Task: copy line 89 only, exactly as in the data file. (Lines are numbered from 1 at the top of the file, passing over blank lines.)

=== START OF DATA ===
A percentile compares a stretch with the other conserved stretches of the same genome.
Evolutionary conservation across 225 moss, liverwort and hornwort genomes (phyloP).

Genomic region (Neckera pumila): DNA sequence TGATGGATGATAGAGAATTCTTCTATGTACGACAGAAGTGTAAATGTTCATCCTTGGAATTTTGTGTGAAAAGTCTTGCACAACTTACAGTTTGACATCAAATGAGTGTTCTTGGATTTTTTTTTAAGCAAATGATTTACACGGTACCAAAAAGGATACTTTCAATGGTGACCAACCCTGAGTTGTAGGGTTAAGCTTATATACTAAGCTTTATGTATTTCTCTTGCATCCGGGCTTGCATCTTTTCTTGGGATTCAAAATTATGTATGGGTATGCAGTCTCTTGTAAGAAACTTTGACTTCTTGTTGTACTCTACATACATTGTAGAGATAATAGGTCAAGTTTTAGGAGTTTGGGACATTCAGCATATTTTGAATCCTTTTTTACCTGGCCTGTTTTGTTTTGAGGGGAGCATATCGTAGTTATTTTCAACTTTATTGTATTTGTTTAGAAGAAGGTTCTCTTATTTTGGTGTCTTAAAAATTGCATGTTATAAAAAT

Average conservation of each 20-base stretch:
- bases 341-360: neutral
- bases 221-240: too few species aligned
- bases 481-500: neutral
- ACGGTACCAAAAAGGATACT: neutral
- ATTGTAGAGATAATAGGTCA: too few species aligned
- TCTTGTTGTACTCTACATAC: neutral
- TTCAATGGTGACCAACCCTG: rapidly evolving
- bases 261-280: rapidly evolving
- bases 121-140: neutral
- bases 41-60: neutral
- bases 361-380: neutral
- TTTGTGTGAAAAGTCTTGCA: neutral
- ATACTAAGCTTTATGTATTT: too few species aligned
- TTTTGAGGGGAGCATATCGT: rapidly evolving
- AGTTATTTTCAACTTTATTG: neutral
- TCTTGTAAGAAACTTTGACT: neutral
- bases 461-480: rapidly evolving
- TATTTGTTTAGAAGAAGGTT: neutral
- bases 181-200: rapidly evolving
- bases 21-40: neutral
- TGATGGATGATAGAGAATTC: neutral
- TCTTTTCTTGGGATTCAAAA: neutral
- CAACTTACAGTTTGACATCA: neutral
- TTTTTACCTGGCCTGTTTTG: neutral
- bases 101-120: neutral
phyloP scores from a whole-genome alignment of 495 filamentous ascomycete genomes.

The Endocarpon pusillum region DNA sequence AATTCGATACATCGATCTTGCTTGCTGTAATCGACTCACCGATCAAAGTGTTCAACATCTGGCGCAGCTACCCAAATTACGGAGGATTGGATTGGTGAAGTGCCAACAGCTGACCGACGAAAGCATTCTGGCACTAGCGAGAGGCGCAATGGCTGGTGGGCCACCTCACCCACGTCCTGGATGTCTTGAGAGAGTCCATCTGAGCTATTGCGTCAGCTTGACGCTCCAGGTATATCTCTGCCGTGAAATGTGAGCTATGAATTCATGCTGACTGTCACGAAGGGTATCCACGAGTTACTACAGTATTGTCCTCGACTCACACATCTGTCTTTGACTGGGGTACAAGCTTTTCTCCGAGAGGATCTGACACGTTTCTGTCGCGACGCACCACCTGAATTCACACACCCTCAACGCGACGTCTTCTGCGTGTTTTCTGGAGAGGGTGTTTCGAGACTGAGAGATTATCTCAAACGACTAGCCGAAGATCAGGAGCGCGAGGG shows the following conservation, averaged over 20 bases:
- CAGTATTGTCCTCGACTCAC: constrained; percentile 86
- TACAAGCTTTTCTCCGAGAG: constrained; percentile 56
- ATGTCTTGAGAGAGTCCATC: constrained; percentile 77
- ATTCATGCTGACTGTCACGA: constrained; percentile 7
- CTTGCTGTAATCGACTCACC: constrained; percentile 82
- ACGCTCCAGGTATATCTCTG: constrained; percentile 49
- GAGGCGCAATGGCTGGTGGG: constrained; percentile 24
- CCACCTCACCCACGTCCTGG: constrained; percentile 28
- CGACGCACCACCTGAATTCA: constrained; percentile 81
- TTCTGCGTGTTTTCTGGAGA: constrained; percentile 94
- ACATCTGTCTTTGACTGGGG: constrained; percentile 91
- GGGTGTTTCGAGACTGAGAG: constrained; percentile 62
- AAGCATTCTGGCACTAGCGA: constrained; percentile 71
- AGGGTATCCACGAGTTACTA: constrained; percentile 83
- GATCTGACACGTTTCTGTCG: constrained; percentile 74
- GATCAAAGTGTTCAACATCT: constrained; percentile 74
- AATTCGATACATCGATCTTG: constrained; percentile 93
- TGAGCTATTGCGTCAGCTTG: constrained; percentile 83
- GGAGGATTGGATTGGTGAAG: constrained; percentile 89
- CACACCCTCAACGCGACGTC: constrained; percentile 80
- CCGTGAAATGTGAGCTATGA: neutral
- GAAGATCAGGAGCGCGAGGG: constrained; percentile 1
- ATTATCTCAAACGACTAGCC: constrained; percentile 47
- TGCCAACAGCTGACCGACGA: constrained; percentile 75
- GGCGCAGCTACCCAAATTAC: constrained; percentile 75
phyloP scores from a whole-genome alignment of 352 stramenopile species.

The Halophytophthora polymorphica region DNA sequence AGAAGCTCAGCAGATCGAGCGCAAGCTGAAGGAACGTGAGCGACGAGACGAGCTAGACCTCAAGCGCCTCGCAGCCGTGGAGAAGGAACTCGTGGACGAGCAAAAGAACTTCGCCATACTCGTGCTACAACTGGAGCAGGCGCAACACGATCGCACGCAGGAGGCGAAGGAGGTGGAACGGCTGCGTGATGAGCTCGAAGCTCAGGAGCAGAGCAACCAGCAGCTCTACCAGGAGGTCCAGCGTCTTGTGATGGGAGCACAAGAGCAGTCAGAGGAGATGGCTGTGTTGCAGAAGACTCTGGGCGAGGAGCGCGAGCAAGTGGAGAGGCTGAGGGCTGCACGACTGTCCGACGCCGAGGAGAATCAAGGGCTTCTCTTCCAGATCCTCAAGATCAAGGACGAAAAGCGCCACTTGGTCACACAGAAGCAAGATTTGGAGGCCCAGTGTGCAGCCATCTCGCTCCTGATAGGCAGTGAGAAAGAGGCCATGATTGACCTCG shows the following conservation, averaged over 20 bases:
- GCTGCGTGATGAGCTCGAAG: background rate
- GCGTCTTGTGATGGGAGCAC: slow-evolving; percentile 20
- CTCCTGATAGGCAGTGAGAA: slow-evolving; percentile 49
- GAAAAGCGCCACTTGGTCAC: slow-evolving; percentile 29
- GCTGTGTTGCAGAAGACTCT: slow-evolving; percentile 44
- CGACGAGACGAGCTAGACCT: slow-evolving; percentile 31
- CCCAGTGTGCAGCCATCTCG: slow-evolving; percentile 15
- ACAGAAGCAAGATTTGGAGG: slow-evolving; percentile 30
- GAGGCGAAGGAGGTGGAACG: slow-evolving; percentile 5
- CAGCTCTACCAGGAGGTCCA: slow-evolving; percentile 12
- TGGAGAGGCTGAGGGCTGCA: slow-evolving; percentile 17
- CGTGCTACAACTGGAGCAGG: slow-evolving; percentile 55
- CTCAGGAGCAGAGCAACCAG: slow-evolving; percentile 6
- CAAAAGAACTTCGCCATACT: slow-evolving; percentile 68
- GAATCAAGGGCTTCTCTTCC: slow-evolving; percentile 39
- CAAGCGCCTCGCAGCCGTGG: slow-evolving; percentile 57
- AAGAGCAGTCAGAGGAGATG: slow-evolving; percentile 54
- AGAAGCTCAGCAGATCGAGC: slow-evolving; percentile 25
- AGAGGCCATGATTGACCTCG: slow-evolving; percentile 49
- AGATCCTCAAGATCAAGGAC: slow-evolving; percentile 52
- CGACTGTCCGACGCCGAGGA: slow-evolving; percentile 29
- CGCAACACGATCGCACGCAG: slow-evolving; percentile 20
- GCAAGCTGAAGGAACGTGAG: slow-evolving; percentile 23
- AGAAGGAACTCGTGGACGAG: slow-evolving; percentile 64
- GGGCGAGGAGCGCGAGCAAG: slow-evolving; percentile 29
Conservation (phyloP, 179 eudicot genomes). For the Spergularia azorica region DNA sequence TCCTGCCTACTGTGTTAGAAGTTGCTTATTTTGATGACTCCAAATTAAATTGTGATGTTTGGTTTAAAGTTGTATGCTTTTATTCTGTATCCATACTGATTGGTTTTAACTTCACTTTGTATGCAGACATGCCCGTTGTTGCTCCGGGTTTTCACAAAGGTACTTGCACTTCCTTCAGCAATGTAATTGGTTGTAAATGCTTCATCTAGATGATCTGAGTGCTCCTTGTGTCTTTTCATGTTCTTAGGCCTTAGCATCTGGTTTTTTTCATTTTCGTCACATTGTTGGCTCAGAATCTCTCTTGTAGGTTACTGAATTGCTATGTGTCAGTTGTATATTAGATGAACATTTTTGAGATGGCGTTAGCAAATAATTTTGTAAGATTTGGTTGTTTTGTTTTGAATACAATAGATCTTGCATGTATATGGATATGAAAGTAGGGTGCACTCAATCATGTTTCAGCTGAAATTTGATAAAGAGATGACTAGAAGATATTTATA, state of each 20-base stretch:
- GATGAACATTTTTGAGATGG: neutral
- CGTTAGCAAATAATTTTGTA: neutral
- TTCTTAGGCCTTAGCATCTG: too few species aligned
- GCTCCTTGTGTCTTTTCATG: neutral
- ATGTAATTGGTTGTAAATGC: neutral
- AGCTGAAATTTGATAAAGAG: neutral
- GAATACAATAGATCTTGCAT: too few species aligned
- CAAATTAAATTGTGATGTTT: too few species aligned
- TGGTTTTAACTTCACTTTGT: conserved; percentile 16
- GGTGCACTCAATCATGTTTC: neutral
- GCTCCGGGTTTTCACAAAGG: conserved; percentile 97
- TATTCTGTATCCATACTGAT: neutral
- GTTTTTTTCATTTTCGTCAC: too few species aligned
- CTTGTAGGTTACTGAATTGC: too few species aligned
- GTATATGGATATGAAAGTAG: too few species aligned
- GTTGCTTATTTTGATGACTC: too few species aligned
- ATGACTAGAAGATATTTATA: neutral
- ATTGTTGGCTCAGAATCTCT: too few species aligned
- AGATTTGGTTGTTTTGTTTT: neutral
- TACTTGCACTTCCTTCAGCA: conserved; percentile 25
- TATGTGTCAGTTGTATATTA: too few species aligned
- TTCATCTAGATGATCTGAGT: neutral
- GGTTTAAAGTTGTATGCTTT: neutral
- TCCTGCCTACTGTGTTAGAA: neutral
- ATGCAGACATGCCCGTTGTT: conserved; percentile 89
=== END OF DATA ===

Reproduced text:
- ATGTAATTGGTTGTAAATGC: neutral